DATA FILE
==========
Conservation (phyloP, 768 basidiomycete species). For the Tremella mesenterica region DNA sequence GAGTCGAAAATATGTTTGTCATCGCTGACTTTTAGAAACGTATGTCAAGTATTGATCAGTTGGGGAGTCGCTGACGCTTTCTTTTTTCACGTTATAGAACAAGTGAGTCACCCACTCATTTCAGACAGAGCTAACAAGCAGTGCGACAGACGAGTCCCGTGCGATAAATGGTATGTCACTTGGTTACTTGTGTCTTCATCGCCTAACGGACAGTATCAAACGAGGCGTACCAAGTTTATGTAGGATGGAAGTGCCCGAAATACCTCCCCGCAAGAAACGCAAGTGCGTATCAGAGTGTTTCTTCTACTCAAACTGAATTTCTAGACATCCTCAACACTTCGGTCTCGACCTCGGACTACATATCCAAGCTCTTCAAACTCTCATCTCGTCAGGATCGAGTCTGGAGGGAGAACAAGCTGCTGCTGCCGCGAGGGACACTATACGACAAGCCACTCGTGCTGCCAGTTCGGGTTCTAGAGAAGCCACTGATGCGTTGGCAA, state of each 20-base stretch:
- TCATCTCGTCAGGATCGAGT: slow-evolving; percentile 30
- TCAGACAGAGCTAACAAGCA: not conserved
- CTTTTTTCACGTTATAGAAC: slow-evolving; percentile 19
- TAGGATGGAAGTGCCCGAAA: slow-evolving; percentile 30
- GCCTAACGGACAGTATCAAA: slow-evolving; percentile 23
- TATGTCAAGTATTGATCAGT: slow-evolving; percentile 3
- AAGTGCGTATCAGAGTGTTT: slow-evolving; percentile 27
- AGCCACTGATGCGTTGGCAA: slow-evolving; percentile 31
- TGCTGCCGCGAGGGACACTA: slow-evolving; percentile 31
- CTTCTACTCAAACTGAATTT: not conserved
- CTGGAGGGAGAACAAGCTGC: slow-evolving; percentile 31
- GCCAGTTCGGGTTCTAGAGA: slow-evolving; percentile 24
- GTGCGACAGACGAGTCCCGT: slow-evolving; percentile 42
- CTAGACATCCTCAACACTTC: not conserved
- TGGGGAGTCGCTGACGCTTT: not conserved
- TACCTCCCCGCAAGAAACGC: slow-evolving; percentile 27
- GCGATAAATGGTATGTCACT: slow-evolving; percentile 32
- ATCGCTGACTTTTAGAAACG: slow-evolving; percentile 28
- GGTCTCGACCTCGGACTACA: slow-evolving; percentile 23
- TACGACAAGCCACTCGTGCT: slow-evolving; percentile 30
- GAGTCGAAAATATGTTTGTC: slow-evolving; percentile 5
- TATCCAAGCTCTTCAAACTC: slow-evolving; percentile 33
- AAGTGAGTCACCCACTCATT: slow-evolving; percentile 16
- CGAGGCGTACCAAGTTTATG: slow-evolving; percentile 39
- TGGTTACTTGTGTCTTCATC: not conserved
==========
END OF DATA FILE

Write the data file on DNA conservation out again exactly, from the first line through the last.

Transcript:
Conservation (phyloP, 768 basidiomycete species). For the Tremella mesenterica region DNA sequence GAGTCGAAAATATGTTTGTCATCGCTGACTTTTAGAAACGTATGTCAAGTATTGATCAGTTGGGGAGTCGCTGACGCTTTCTTTTTTCACGTTATAGAACAAGTGAGTCACCCACTCATTTCAGACAGAGCTAACAAGCAGTGCGACAGACGAGTCCCGTGCGATAAATGGTATGTCACTTGGTTACTTGTGTCTTCATCGCCTAACGGACAGTATCAAACGAGGCGTACCAAGTTTATGTAGGATGGAAGTGCCCGAAATACCTCCCCGCAAGAAACGCAAGTGCGTATCAGAGTGTTTCTTCTACTCAAACTGAATTTCTAGACATCCTCAACACTTCGGTCTCGACCTCGGACTACATATCCAAGCTCTTCAAACTCTCATCTCGTCAGGATCGAGTCTGGAGGGAGAACAAGCTGCTGCTGCCGCGAGGGACACTATACGACAAGCCACTCGTGCTGCCAGTTCGGGTTCTAGAGAAGCCACTGATGCGTTGGCAA, state of each 20-base stretch:
- TCATCTCGTCAGGATCGAGT: slow-evolving; percentile 30
- TCAGACAGAGCTAACAAGCA: not conserved
- CTTTTTTCACGTTATAGAAC: slow-evolving; percentile 19
- TAGGATGGAAGTGCCCGAAA: slow-evolving; percentile 30
- GCCTAACGGACAGTATCAAA: slow-evolving; percentile 23
- TATGTCAAGTATTGATCAGT: slow-evolving; percentile 3
- AAGTGCGTATCAGAGTGTTT: slow-evolving; percentile 27
- AGCCACTGATGCGTTGGCAA: slow-evolving; percentile 31
- TGCTGCCGCGAGGGACACTA: slow-evolving; percentile 31
- CTTCTACTCAAACTGAATTT: not conserved
- CTGGAGGGAGAACAAGCTGC: slow-evolving; percentile 31
- GCCAGTTCGGGTTCTAGAGA: slow-evolving; percentile 24
- GTGCGACAGACGAGTCCCGT: slow-evolving; percentile 42
- CTAGACATCCTCAACACTTC: not conserved
- TGGGGAGTCGCTGACGCTTT: not conserved
- TACCTCCCCGCAAGAAACGC: slow-evolving; percentile 27
- GCGATAAATGGTATGTCACT: slow-evolving; percentile 32
- ATCGCTGACTTTTAGAAACG: slow-evolving; percentile 28
- GGTCTCGACCTCGGACTACA: slow-evolving; percentile 23
- TACGACAAGCCACTCGTGCT: slow-evolving; percentile 30
- GAGTCGAAAATATGTTTGTC: slow-evolving; percentile 5
- TATCCAAGCTCTTCAAACTC: slow-evolving; percentile 33
- AAGTGAGTCACCCACTCATT: slow-evolving; percentile 16
- CGAGGCGTACCAAGTTTATG: slow-evolving; percentile 39
- TGGTTACTTGTGTCTTCATC: not conserved